Joshua Gizelt (swashbuckler332) wrote,
Joshua Gizelt
swashbuckler332

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Productive day

I actually got some cleaning done, for which I'm still patting myself on the back for. I saw my grandfather and participated in the discussion that the physical therapists had with him, my grandmother and my uncle about his treatment. He is tentatively scheduled to be discharged on November 14, although that depends on how well he responds to the physical therapy. He is much happier at the rehab center than at the hospital, and I can see why. The atmosphere is completely different, and the place is much more aesthetically pleasing. There are nice nooks and crannies that people can collect in and patios and the like. It's a bit.. well... I won't lie and say I'm not a little squicked by all of the amputees. To my shame, but there it is. His room is much more homey, and he can reach the controls on his new bed, although my uncle and I did have to spend a few minutes trying to figure out how to get the head to rise without the legs rising as well. It can be done, but it's slightly involved. No "mystery buttons," such as the ones that Zach and I tried to use that were on his post op hospital bed. The little pictograms showed something happening, but pushing the button would almost never do what the pictogram was demonstrating.


Movie Quote of the Week

Planet of the Apes



Cornelius
(reading from the Sacred Scrolls)

Beware the beast Man, for he is the Devil's pawn. Alone among God's primates, he kills for sport, or lust, or greed. Yea, he will murder his brother to possess his brother's land. Let him not breed in great numbers, for he will make a desert of his land and yours. Shun him, for he is the harbinger of death.


On my various errands, I also made some headway into selections for my Planet of the Apes mix, which will encompass the five films and the television series, though not the Tim Burton remake. While I felt that Danny Elfman wrote some entertaining music for the new version, it is so different stylistically from the more avante-garde material that Jerry Goldsmith, Leonard Rosenman and Tom Scott came up with for the movies and the surprisingly bold music that Lalo Schifrin and Earle Hagen did for the show. From the point of view of content, it also marks a break from the (shaky) continuity that the films and series had. However, this is one case where this is an item that only film score enthusiasts would be interested in. The harsh, non-tonal soundscape pockmarked by bizarre effects and innovative imitations of ape vocalizations that Jerry Goldsmith pioneered and which was carried through throughout this franchise is film music at its most utilitarian. The music was designed to illustrate the barren world that Earth has become in millenia hence, and so it is meant in many ways to be alienating to the listener. This makes the music very challenging to listen to, but what interests me about film music is drama, and this has it in spades. This CD will be a kaleidescope of 20th Century compositional techniques, as well as sonic innovation on the part of the composers, especially Goldsmith. His score for Planet of the Apes has no electronics in it, all of the mimicking of ape sounds achieved through acoustic means. I'm looking forward to finally putting it together, but I know that it's gonna be a pretty damn esoteric mix.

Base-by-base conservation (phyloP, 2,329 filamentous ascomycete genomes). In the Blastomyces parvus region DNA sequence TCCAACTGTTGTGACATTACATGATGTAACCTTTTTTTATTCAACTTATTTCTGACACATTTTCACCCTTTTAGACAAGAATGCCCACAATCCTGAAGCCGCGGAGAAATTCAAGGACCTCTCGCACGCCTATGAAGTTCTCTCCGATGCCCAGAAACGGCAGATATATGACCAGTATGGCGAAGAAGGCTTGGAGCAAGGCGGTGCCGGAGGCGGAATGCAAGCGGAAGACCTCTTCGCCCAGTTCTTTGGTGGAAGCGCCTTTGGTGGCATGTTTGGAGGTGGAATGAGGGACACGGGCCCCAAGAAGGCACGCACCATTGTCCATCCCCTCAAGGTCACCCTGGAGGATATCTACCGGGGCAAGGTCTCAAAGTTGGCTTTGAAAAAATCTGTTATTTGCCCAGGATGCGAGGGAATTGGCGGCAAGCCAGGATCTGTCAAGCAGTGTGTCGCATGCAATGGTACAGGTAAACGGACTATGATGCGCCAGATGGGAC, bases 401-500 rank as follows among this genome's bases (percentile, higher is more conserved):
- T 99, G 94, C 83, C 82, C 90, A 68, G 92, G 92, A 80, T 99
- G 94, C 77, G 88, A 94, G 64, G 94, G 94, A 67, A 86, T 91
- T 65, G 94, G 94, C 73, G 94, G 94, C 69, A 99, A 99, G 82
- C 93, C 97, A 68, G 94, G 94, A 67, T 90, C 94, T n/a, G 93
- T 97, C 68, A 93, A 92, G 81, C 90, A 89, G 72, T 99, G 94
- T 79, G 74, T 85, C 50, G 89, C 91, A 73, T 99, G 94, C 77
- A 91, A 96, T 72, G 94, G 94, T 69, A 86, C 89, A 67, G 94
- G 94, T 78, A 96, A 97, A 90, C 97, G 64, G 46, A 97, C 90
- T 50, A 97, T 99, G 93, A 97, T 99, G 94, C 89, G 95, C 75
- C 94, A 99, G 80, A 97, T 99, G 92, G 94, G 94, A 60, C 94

The above quote was included on the original soundtrack album of Escape from the Planet of the Apes, which is replicated on the FSM release of the complete score. I plan to include it on the mix, right after the original 1933 version of the Twentieth Century Fox fanfare - though the 1953 recording of it - which opened all of the Apes films. There is no thematic unity to the series... what themes, after all?... so I think this is fitting, as it is the voice of Roddy McDowall; the quote appears in the opening of Beneath the Planet of the Apes, although David Watson plays that character for the rest of the film. McDowall appears as Cornelius or his descendants in all of the other entries in the franchise.


Important Note
about the
Batman Begins DVD


There are three editions of the Batman Begins DVD. There is the full-screen edition, which must be avoided at all costs as the film was shot in anamorphic Panavision and only half the image will be available. There is a widescreen edition which just has the movie, the trailer and an MTV Movie Awards spoof, which is nowhere near as funny as the ones included in the two Lord of the Rings sets or the Criterion Rushmore. There is also a two disc set which bundles the widescreen edition together with a second disc of features.

The reason I'm recommending the two-disc set isn't because of the extras. I haven't checked those out yet. It is because (and this may be a limited edition thing, I don't know) the two disc set also contains a booklet that reprints the first "Bat-Man" story by Bill Finger and Bob Kane and two others that the film took its inspiration from. In addition to being valuable as an insight into how the film was adapted from the comic books, the collection also how the character has evolved on the page over the course of his in-print existence, which puts Christopher Nolan's revisioning of the film into a new perspective.
Tags: film music, jerry goldsmith, mix workshop, movie moments
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